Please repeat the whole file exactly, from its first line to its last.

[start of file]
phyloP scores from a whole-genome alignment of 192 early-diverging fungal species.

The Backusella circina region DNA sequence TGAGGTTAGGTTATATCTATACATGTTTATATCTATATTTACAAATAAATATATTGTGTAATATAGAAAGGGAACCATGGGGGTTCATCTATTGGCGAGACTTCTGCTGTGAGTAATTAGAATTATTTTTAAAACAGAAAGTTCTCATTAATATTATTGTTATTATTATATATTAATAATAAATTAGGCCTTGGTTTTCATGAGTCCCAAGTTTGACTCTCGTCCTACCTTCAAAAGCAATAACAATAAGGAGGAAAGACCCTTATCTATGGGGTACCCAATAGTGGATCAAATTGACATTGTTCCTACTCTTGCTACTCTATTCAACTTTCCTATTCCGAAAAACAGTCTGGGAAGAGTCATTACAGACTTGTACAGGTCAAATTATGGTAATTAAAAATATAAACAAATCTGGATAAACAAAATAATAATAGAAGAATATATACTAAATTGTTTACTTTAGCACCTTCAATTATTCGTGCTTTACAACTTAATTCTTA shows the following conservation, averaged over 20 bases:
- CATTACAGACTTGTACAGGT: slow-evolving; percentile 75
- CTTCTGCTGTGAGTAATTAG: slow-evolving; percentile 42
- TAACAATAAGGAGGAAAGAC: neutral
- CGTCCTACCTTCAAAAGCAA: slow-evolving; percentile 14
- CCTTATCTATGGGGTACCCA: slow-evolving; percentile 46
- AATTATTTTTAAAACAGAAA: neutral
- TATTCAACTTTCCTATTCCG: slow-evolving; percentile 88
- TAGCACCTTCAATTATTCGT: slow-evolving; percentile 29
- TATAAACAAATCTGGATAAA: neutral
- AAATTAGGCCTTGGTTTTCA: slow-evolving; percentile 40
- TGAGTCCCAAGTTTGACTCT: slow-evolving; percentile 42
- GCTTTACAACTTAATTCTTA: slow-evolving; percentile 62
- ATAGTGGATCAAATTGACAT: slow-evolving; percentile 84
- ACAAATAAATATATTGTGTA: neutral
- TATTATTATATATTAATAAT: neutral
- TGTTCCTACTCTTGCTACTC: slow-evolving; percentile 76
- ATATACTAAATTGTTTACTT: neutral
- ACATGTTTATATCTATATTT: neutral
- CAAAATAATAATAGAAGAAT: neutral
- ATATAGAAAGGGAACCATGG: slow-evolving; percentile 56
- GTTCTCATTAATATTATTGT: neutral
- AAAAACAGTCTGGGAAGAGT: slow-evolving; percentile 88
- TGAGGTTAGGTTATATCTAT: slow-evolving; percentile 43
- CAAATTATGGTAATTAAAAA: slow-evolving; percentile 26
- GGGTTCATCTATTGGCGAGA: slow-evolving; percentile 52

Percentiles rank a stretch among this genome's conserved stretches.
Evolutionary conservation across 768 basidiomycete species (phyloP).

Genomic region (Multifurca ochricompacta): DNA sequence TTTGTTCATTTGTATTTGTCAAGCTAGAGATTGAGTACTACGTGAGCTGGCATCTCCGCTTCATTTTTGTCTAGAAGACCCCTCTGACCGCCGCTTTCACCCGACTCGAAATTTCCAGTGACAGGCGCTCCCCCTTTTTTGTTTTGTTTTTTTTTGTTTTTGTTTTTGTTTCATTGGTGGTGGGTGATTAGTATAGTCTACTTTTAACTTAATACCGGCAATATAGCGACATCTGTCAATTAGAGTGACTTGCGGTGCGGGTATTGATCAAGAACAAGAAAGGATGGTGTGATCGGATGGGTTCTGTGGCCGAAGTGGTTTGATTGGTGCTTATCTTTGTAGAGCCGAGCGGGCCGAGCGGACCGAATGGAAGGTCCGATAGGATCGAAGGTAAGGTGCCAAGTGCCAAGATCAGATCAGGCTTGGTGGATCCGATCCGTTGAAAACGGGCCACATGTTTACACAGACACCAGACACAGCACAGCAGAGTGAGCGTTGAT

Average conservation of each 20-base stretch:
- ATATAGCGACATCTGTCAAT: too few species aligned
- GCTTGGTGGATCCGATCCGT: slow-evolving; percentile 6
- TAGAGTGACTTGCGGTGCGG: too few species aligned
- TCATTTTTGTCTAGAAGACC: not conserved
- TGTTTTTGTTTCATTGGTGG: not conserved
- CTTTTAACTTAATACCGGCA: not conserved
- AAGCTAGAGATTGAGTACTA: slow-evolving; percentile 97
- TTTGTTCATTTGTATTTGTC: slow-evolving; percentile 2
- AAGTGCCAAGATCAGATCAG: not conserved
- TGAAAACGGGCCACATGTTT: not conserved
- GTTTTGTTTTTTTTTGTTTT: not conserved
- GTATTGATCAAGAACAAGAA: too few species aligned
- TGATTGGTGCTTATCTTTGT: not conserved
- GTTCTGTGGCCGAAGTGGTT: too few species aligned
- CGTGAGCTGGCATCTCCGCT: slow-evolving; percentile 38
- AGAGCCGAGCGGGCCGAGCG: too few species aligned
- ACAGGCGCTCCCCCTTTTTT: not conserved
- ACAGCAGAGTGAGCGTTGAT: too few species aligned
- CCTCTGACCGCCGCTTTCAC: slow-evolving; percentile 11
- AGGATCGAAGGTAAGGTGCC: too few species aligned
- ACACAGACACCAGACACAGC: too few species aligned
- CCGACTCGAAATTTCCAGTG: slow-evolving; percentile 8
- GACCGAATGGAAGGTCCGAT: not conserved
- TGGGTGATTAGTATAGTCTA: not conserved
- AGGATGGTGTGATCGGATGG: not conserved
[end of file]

phyloP scores from a whole-genome alignment of 192 early-diverging fungal species.

The Backusella circina region DNA sequence TGAGGTTAGGTTATATCTATACATGTTTATATCTATATTTACAAATAAATATATTGTGTAATATAGAAAGGGAACCATGGGGGTTCATCTATTGGCGAGACTTCTGCTGTGAGTAATTAGAATTATTTTTAAAACAGAAAGTTCTCATTAATATTATTGTTATTATTATATATTAATAATAAATTAGGCCTTGGTTTTCATGAGTCCCAAGTTTGACTCTCGTCCTACCTTCAAAAGCAATAACAATAAGGAGGAAAGACCCTTATCTATGGGGTACCCAATAGTGGATCAAATTGACATTGTTCCTACTCTTGCTACTCTATTCAACTTTCCTATTCCGAAAAACAGTCTGGGAAGAGTCATTACAGACTTGTACAGGTCAAATTATGGTAATTAAAAATATAAACAAATCTGGATAAACAAAATAATAATAGAAGAATATATACTAAATTGTTTACTTTAGCACCTTCAATTATTCGTGCTTTACAACTTAATTCTTA shows the following conservation, averaged over 20 bases:
- CATTACAGACTTGTACAGGT: slow-evolving; percentile 75
- CTTCTGCTGTGAGTAATTAG: slow-evolving; percentile 42
- TAACAATAAGGAGGAAAGAC: neutral
- CGTCCTACCTTCAAAAGCAA: slow-evolving; percentile 14
- CCTTATCTATGGGGTACCCA: slow-evolving; percentile 46
- AATTATTTTTAAAACAGAAA: neutral
- TATTCAACTTTCCTATTCCG: slow-evolving; percentile 88
- TAGCACCTTCAATTATTCGT: slow-evolving; percentile 29
- TATAAACAAATCTGGATAAA: neutral
- AAATTAGGCCTTGGTTTTCA: slow-evolving; percentile 40
- TGAGTCCCAAGTTTGACTCT: slow-evolving; percentile 42
- GCTTTACAACTTAATTCTTA: slow-evolving; percentile 62
- ATAGTGGATCAAATTGACAT: slow-evolving; percentile 84
- ACAAATAAATATATTGTGTA: neutral
- TATTATTATATATTAATAAT: neutral
- TGTTCCTACTCTTGCTACTC: slow-evolving; percentile 76
- ATATACTAAATTGTTTACTT: neutral
- ACATGTTTATATCTATATTT: neutral
- CAAAATAATAATAGAAGAAT: neutral
- ATATAGAAAGGGAACCATGG: slow-evolving; percentile 56
- GTTCTCATTAATATTATTGT: neutral
- AAAAACAGTCTGGGAAGAGT: slow-evolving; percentile 88
- TGAGGTTAGGTTATATCTAT: slow-evolving; percentile 43
- CAAATTATGGTAATTAAAAA: slow-evolving; percentile 26
- GGGTTCATCTATTGGCGAGA: slow-evolving; percentile 52

Percentiles rank a stretch among this genome's conserved stretches.
Evolutionary conservation across 768 basidiomycete species (phyloP).

Genomic region (Multifurca ochricompacta): DNA sequence TTTGTTCATTTGTATTTGTCAAGCTAGAGATTGAGTACTACGTGAGCTGGCATCTCCGCTTCATTTTTGTCTAGAAGACCCCTCTGACCGCCGCTTTCACCCGACTCGAAATTTCCAGTGACAGGCGCTCCCCCTTTTTTGTTTTGTTTTTTTTTGTTTTTGTTTTTGTTTCATTGGTGGTGGGTGATTAGTATAGTCTACTTTTAACTTAATACCGGCAATATAGCGACATCTGTCAATTAGAGTGACTTGCGGTGCGGGTATTGATCAAGAACAAGAAAGGATGGTGTGATCGGATGGGTTCTGTGGCCGAAGTGGTTTGATTGGTGCTTATCTTTGTAGAGCCGAGCGGGCCGAGCGGACCGAATGGAAGGTCCGATAGGATCGAAGGTAAGGTGCCAAGTGCCAAGATCAGATCAGGCTTGGTGGATCCGATCCGTTGAAAACGGGCCACATGTTTACACAGACACCAGACACAGCACAGCAGAGTGAGCGTTGAT

Average conservation of each 20-base stretch:
- ATATAGCGACATCTGTCAAT: too few species aligned
- GCTTGGTGGATCCGATCCGT: slow-evolving; percentile 6
- TAGAGTGACTTGCGGTGCGG: too few species aligned
- TCATTTTTGTCTAGAAGACC: not conserved
- TGTTTTTGTTTCATTGGTGG: not conserved
- CTTTTAACTTAATACCGGCA: not conserved
- AAGCTAGAGATTGAGTACTA: slow-evolving; percentile 97
- TTTGTTCATTTGTATTTGTC: slow-evolving; percentile 2
- AAGTGCCAAGATCAGATCAG: not conserved
- TGAAAACGGGCCACATGTTT: not conserved
- GTTTTGTTTTTTTTTGTTTT: not conserved
- GTATTGATCAAGAACAAGAA: too few species aligned
- TGATTGGTGCTTATCTTTGT: not conserved
- GTTCTGTGGCCGAAGTGGTT: too few species aligned
- CGTGAGCTGGCATCTCCGCT: slow-evolving; percentile 38
- AGAGCCGAGCGGGCCGAGCG: too few species aligned
- ACAGGCGCTCCCCCTTTTTT: not conserved
- ACAGCAGAGTGAGCGTTGAT: too few species aligned
- CCTCTGACCGCCGCTTTCAC: slow-evolving; percentile 11
- AGGATCGAAGGTAAGGTGCC: too few species aligned
- ACACAGACACCAGACACAGC: too few species aligned
- CCGACTCGAAATTTCCAGTG: slow-evolving; percentile 8
- GACCGAATGGAAGGTCCGAT: not conserved
- TGGGTGATTAGTATAGTCTA: not conserved
- AGGATGGTGTGATCGGATGG: not conserved